- ORDER: Passeriformes
- FAMILY: Remizidae
In the heat of desert arroyos and scrublands, tiny grayish Verdins flash bright colors—a yellow head and chestnut shoulder patch. More slender and small-headed than a chickadee, these restless birds comb the foliage of trees for insects and spiders, sometimes hanging upside down to investigate hard-to-reach places. They supplement their insect diet with fruits and even nectar, which they may sip from hummingbird feeders. Verdins build unusual spherical nests, often making several per year and using them for roosting throughout the year.More ID Info
Find This Bird
This bird of hot, dry country is active during the early morning and often becomes quiet and still in the heat of midday. Verdins’ pale plumage often blends well with its arid, pale surroundings, so knowing its song and calls will help you zero in on these tiny birds.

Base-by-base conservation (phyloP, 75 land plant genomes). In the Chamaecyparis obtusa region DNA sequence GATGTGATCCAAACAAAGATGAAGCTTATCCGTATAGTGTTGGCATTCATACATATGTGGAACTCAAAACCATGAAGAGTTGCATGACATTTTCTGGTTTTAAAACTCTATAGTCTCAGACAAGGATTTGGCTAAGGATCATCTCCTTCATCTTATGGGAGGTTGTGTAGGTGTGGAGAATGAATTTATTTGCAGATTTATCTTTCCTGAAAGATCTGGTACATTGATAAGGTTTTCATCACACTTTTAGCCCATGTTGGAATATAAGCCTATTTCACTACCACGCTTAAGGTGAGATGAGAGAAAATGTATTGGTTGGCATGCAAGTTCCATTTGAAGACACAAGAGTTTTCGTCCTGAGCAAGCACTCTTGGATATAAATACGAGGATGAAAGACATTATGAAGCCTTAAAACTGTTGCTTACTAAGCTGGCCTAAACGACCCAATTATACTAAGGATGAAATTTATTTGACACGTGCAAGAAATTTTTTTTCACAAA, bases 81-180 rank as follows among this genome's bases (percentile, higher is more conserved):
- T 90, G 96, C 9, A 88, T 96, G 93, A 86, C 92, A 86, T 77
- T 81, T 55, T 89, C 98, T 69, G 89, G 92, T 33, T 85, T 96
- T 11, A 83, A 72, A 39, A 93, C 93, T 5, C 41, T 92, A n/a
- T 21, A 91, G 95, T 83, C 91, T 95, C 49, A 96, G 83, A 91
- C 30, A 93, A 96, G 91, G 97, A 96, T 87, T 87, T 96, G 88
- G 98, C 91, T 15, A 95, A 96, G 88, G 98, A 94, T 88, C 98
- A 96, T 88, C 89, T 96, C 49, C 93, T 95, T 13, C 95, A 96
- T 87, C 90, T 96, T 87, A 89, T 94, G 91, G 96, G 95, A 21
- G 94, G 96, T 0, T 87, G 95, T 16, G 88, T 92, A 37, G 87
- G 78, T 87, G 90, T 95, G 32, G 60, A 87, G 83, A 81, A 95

- Pájaro moscón baloncito (Spanish)
- Auripare verdin (French)
Verdins sometimes visit hummingbird feeders and flowering shrubs.
- Cool Facts
- The Verdin is the only bird in the genus Auriparus. Although it resembles members of the chickadee family (Paridae) superficially, it’s in a different family altogether—the only representative of the Old World family Remizidae in all of North America.
- The Verdin builds nests for both breeding and roosting; roosting nests are much smaller. The outer stick shell is constructed mostly by the male, while the female does most of the lining.
- The Verdin's roosting nests help it stay warm in winter. These nests have thick insulation and may reduce the energy required to stay warm by as much as 50%. Nests built in summer open toward prevailing winds, perhaps to aid in cooling.
- The Verdin builds roosting nests all year round. One pair of Verdins in Arizona was observed building 11 nests in one year.
- The oldest recorded Verdin was at least 5 years, 7 months old when it was recaptured and rereleased during banding operations.